Cyclone-devastated Fiji said it was likely to need more foreign aid Thursday as the body count from the most powerful storm in its history climbed to 44.
France became the latest country to join the relief effort following last weekend's deadly super-cyclone, flying in three tonnes of supplies and 40 engineers to help rebuild crippled infrastructure.
But with Care Australia confirming the death toll had reached 44 -- up from 42 previously -- and that about 35,000 people were homeless, officials said Fiji"requires all the support that can be given".
Severe tropical cyclone Winston lashed the Pacific nation overnight Saturday, packing wind gusts of 325 kilometres (202 miles) per hour and leaving a trail of destruction.
Australia and New Zealand have so far led the international response, sending planes laden with supplies, helicopters and medevac teams.
New Zealand is also dispatching two naval ships this weekend, while France sent two military transports from New Caledonia.
In addition, there has been financial support from Canberra, Wellington, India, China, the United States, Japan, Nauru and the Asian Development Bank.
"We've had a lot of international assistance already and we're grateful to our friends in the international community," government spokesman Ewan Perrin told Radio New Zealand.
"But as we go through our more detailed assessments of the damage and area needs we'll be able to go back to the international community and see if we can source some more things."
Aerial photographs show some villages in outlying islands were flattened in the tempest and Perrin said getting aid through to them was a challenge.
"It's a widespread disaster. The government's working as hard as it can around the clock to get the materials out to the people in need," he said.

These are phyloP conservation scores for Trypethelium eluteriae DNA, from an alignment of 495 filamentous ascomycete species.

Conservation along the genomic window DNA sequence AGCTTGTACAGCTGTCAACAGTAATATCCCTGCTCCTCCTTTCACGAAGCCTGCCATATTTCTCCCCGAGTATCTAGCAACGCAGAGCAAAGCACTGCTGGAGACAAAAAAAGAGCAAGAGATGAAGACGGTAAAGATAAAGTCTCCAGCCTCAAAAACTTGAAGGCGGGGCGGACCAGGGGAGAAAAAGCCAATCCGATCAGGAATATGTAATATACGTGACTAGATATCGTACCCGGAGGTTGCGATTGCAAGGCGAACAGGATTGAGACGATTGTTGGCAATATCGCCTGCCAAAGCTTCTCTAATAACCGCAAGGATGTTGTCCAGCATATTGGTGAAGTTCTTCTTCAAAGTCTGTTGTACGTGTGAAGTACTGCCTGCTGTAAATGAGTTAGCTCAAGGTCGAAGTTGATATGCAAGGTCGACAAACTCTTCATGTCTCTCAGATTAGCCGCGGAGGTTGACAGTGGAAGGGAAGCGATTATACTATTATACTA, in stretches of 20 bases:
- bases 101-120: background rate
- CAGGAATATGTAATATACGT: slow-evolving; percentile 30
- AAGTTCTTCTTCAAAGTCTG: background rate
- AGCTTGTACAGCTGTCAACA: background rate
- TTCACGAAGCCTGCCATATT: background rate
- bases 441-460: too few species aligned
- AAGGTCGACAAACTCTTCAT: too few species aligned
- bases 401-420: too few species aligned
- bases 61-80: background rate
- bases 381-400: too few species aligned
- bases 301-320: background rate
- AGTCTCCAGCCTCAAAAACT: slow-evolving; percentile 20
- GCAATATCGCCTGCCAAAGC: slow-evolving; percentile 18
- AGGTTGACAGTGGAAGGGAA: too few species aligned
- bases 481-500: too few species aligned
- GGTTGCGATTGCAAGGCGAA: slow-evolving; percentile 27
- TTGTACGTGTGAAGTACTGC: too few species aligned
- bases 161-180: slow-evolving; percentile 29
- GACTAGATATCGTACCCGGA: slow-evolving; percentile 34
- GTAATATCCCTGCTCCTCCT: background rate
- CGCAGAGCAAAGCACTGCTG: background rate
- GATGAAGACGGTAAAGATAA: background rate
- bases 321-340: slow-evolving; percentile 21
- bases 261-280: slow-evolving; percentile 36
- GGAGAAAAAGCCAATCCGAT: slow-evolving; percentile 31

"Obviously with 300 islands and 900,000 people, we can't service everybody at once. So I'd ask for people to be patient, the government is on its way."
He said there had been minimal contact with some isolated communities "so we're not sure how much further the death toll will rise".
Save the Children estimated 120,000 youngsters were in communities that bore the brunt of the tempest.
"Alongside lifesaving aid like food, water and healthcare, we need to ensure that children do not continue to be traumatised and distressed by what they have experienced," the agency's local chief Iris Low-McKenzie said.
The UN humanitarian agency OCHA said crops were totally destroyed in some areas, a major blow for the country's sugar industry.
Some cruise ships have already announced they are avoiding Fiji in the immediate future, in a concerning development for an economy heavily reliant on the tourism sector.
However, experts pointed out that Fiji's tourism sector had proved remarkably resilient in the past, with visitor numbers barely dipping during a series of military coups.
There were dire predictions in 2012, when Suva actually advised tourists to stop coming as flooding caused chaos and killed 11 people on the main island Viti Levu.
Yet international visitor numbers bounced back and hit a record 750,000 last year, mostly from Australia and New Zealand.
"We need to put these sort of events in context. Natural disasters come and go," ANZ chief economist Cameron Bagrie told AFP.
"They're tough to deal with but they're seldom what you'd call a knockout punch for an economy."